Everton survived relegation, but they need to address their attacking woes in the summer transfer window.
|Everton players sandwich Abdoulaye Doucoure after the Frenchman fired Everton in front and ultimately into safety on the final day of the EPL season. (Photo credit: Premierleague.com)|
Everyone at Everton saw the handwriting on the wall at the tail end of last season; surviving the drop by the skin of their teeth and going into the new season without Richarlison, their main guy from last season, without a real replacement was always going to backfire.
Frank Lampard, the Everton manager at the start of the season, was confident the team would compete with the big boys and eventually fight for European places.
Nothing of the sort happened, and the former Chelsea man was soon shown the exit door.
In hindsight, no one can pin Everton’s difficult season on Richarlison or Lampard.
The Brazilian went to Tottenham and only scored one contentious league goal all season.
Lampard got the Chelsea job as a surprise and also failed woefully as an interim manager.
Everton brought in some good players in the summer.
Andre Onana helped in midfield, but his aggressive tackling and misplaced passes soon cost him his place under Sean Dyche, who took over from Lampard when the ship was sinking.
Connor Coady joined on loan from Wolves, James Tarkowski joined from relegated Burnley, and Everton added Dwight McNeil from the same Clarets.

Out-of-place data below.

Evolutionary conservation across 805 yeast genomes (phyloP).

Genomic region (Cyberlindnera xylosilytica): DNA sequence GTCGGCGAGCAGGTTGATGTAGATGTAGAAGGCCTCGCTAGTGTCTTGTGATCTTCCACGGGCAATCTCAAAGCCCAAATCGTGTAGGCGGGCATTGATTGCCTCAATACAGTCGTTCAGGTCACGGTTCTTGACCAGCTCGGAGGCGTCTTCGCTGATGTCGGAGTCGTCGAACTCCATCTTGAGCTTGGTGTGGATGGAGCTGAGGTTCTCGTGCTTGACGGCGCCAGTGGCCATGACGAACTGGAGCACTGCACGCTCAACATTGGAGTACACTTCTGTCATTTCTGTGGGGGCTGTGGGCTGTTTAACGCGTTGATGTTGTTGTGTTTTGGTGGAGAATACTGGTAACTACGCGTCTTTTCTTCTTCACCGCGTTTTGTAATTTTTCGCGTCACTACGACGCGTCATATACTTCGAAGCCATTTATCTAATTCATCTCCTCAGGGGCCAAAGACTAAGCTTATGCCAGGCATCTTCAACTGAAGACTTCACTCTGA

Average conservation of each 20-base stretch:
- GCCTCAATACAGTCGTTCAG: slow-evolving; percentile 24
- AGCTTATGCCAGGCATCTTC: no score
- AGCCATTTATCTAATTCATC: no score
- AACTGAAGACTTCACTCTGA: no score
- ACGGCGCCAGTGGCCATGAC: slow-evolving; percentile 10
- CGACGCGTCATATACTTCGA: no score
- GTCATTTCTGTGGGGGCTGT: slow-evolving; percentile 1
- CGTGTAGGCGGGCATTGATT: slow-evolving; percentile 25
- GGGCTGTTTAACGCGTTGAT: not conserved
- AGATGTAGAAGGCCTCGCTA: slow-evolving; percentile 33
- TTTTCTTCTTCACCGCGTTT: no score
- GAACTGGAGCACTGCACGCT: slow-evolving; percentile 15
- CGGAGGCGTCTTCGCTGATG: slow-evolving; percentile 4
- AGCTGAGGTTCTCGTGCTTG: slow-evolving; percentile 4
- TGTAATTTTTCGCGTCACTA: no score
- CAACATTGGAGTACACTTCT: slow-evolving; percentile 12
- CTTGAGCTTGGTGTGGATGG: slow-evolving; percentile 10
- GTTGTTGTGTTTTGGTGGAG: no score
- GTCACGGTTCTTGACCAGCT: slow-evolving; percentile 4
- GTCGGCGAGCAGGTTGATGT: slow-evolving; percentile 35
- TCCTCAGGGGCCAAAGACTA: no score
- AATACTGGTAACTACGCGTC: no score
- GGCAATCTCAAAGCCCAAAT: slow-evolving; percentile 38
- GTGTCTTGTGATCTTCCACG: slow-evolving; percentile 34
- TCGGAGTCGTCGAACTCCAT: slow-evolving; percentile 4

An injury to many of their defenders early in the season meant they had to endure a torrid time in that regard, but they weren’t offering anything at the other end.
Where did Everton miss it?
The club didn’t sign a proper striker to cushion the effect of the inevitable absence of Dominic Calvert-Lewin.
The England striker never found his feet throughout the just-concluded campaign, and that only means one thing: a shortage of goals.
Anthony Gordon wanted out, and he tried to leave over the summer, but Everton stood firm despite Chelsea’s £60m offer, only to eventually sell him in the January transfer window for £20m less to Newcastle United.
And like Richarlison and Lampard, he didn’t make any significant mark at St. James’s Park.
It was the right decision for Everton to let Lampard go, but hiring Sean Dyche was a bit of a surprise.
He achieved the overall aim, and he deserves to be handed another chance in the new season, but since the former Burnley manager isn’t an attacking-minded tactician, what’s the plan going forward?
Few players rose to the occasion in the just-concluded season for Everton.
Jordan Pickford had a few off days, but they’d have ended in the bottom three without him.
Former Arsenal playmaker Alex Iwobi was immense.
Abdoulaye Doucoure is another name to celebrate, and one would not be surprised if the Frenchman is named player of the season for the Toffees.
Everton survived the drop, but the Toffees also have Leicester City and Leeds United to thank.
36 points total in a 38-game season is a relegation return.
If the club doesn’t do intelligent business in the summer, they might end up in the same boat, and luck doesn’t always shine on weak soldiers.
Season verdict: E
A: Excellent season
B+: Very good and successful season
B: Very good season
C: Average season
D: Poor season
E: Bad season
F: Failed season